Morinda citrifolia or Noni fruit and its powder has excellent levels of carbohydrates and dietary
fiber, a good source of protein (12% DRI) and noni pulp is low in total fats (4%
DRI). Noni is native to Southeast Asia but has been extensively found throughout India and into the Pacific islands, French
Polynesia and in some parts of the West Indies. Noni is a hot item in health food stores around the USA
and prepared as a food supplement, either as a liquid, dehydrated capsule or in a nutrient-rich encapsulated form.
In China, Japan and Tahiti, various parts of the tree (leaves, flowers, fruits, bark) serve as tonics,
used in fever, to treat eye and skin problems, gum and throat problems as well as constipation, stomach pain, or respiratory difficulties.
In some countries it is used to relieve coughs, nausea or colic and its juice is used for the treatment for arthritis.
Latin: Morinda citrifolia L.
Common: Great morinda, Indian mulberry, Beach
Tahitian Noni, Noni (from Hawaiian), Nono
Noni (Morinda citrifolia) also called as Indian mulberry is a small evergreen tree
that grows to a height of 10-12 feet. The fruits are used in the manufacture of fruit drinks, medicines and dyes.
In India the tree is predominantly grown in coastal Kerala, Karnataka, Tamil Nadu, Orissa, Andaman and Nicobar Islands.
It can grow up to 9 m tall, and has large, simple, dark green, shiny and deeply veined leaves.
The plant flowers and fruits all year round and produces a small white flower.
The fruit is a multiple fruit that has a pungent odor when ripening, and is
hence also known as cheese fruit or even vomit fruit. It is oval and reaches 4-7
cm in size. At first green, the fruit turns yellow then almost white as it ripens. It contains many seeds.
Noni grows in shady forests as well as on open rocky or sandy shores.
Noni is propagated through seedlings and can be cultivated in all soil types though loamy soils are ideal.
The ideal season for planting is June to October. About 290 seedlings are required for planting in an acre.
The seedlings are to be planted at a spacing of about 12x 12 feet.
Morinda citrifolia or Noni plant
The crop can survive with moderate irrigation and can survive even in drought conditions.
But it is advisable for farmers to irrigate the crop during the early stages of growth. Similar to other crops weeding has to be done manually as and when required.
The tree is free from major pests and disease infestations. In case of any pest or
infestations organic practices can be used to effectively control them. It can be ideally grown in tsunami affected coastal areas.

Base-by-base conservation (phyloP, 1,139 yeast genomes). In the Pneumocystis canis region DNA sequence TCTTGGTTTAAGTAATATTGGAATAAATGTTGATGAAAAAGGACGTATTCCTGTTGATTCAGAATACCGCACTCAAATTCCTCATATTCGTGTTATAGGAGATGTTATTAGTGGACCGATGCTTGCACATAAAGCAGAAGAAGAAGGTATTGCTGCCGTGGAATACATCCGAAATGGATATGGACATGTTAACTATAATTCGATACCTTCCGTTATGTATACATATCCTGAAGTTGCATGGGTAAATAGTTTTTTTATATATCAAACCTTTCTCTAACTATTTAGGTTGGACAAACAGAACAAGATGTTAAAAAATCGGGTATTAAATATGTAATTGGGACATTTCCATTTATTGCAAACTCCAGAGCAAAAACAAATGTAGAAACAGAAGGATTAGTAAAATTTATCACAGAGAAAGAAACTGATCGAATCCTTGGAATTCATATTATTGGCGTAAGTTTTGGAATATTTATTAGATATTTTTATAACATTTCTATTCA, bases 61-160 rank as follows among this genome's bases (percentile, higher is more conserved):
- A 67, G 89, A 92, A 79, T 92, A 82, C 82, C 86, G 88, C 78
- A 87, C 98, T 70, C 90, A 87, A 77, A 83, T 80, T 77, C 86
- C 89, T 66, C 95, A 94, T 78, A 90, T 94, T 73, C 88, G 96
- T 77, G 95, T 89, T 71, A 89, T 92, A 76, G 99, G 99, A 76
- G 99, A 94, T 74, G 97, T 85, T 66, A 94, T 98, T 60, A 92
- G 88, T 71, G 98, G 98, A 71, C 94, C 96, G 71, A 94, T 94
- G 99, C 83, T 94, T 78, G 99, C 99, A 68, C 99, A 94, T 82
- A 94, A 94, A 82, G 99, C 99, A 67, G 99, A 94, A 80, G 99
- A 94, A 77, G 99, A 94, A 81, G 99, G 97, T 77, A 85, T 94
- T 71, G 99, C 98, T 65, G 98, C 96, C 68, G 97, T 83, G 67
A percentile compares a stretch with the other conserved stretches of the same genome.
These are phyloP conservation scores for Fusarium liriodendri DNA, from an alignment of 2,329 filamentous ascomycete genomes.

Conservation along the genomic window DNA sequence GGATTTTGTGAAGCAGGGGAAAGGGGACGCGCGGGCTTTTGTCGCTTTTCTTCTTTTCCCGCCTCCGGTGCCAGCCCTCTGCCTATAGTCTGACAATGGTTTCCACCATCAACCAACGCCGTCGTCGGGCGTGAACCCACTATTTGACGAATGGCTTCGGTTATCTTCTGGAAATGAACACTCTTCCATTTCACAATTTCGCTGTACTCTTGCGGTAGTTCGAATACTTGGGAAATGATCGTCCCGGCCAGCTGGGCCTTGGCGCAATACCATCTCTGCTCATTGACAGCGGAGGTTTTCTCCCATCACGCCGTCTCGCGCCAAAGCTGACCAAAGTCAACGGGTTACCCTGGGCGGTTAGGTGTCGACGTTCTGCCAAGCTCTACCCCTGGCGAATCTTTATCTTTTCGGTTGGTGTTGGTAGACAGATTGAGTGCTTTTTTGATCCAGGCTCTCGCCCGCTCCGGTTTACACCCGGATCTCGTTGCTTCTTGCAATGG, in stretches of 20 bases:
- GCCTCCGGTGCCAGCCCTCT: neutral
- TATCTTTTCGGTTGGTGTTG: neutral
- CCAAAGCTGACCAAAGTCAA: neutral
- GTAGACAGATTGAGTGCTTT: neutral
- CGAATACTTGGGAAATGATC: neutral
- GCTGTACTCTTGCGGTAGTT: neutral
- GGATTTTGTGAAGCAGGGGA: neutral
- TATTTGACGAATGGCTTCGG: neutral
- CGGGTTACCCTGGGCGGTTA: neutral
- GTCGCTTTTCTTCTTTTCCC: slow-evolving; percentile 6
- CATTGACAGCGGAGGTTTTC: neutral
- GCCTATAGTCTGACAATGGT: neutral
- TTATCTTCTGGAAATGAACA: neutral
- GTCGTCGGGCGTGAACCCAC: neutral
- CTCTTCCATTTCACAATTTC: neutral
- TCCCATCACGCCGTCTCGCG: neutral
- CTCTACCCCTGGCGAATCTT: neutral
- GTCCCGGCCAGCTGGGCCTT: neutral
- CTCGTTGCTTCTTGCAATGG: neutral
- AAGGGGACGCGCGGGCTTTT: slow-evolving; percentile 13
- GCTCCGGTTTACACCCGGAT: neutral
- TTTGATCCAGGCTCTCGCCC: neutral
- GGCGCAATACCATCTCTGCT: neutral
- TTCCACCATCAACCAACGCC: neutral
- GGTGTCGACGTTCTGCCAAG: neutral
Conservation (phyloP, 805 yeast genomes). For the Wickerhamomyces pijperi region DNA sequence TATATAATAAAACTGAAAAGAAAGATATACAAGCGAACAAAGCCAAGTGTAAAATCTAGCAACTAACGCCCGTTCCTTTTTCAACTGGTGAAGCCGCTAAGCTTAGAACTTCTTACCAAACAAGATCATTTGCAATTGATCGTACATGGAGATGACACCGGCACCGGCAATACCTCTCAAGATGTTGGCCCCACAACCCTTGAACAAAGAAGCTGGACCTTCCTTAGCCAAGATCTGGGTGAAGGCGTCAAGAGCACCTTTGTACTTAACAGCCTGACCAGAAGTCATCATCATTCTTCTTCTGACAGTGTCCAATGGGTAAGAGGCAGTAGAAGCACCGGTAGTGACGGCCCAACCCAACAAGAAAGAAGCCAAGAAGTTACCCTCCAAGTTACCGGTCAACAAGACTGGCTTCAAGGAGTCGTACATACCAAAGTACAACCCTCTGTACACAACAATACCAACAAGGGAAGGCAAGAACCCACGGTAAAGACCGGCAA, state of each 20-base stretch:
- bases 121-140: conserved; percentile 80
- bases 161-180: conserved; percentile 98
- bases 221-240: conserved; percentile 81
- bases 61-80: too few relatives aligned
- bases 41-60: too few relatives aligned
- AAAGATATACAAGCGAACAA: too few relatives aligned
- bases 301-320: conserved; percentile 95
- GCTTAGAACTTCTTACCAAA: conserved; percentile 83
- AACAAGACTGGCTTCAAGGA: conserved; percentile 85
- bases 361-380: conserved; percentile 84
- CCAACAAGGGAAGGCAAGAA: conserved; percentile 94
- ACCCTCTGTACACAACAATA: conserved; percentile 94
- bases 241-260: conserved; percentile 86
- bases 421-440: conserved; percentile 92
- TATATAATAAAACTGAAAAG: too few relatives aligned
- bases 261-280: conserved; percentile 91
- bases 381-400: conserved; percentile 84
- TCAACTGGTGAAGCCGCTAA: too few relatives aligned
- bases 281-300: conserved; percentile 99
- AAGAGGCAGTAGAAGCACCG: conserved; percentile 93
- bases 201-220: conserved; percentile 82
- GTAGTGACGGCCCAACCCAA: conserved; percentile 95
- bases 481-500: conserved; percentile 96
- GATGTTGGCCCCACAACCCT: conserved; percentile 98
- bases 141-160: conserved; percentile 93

Noni fruit has excellent levels of
carbohydrates and dietary fiber and a good source of protein (12%
DRI). Noni pulp is low in total fats (4% DRI) and its pulp powder include exceptional vitamin
C content (10x DRI) and substantial amounts of niacin (vitamin B3), iron and
potassium. Vitamin A, calcium and sodium are present in moderate amounts.
Research indicates that noni stimulates the immune system, regulating cell function and cellular regeneration of damaged cells.
It lowers high blood pressure, help to regulate sleep, temperature and mood
cycles, increases body energy, acts as anti-inflammatory and anti-histaminic agent and alleviates pain.
A substance found in liquid noni is proxeronine, which is converted by the body into xeronine, a critical biochemical
compound involved in a wide range of normal human biochemical reactions.
It is reported that xeronine, a key ingredient in noni, has the ability to help normalize abnormal protein and subsequent cellular function, including brain function, where pain originates.
Noni has antibacterial properties that can protect against digestive and heart damage.
It inhibits precancer function and growth of cancer tumors. Noni stimulates the production of T-cells in the immune system. T-cells play a pivotal role in fighting disease.
Noni acts to enhance the immune system involving macrophages and/or lymphocytes, which are a vital part of your body's natural defenses. Noni has been shown to combat many types of
bacteria and has unique anti-pain effects. Noni inhibits precancer function and the growth of cancer tumors by allowing abnormal cells to function more normally.
It stabilizes blood sugar, reduces menstrual cramping, and lessens the need for men to urinate at night due to the swelling of their prostate.
It has been accepted that one of noni's major benefits is its relief of most types of pain.
Side-effects: Consumers of noni juice are advised to carefully
check labels for warnings which may say, "Not safe for pregnant women" or "Keep
out of reach of children." The potential for toxicity caused by noni juices remains under surveillance by
the European Food Safety Authority, individual food safety authorities in
France, Finland and Ireland, and medical investigators in Germany.
There are now approximately 300 companies marketing noni juice in a global
market estimated at more than $2 billion annually. About Rs 29,000 is the investment required for planting
and the crop yields an income of around Rs.22,500 per hectare.The fruits can be harvested in about 24 months after
planting and the tree can be maintained even for a period of more than 20 years if taken care of properly.
A noni tree yields 50-150 fruits. Each fruit weighs 5-15 kg. At present the fruits are priced at Rs.5 per kg.
Ripe fruits can be stored for up to 10 days and juice extracted within that time. The Chennai based World Noni Research Foundation (WNRF),
is promoting noni cultivation with an assured buy back arrangement of Rs.8 per kg.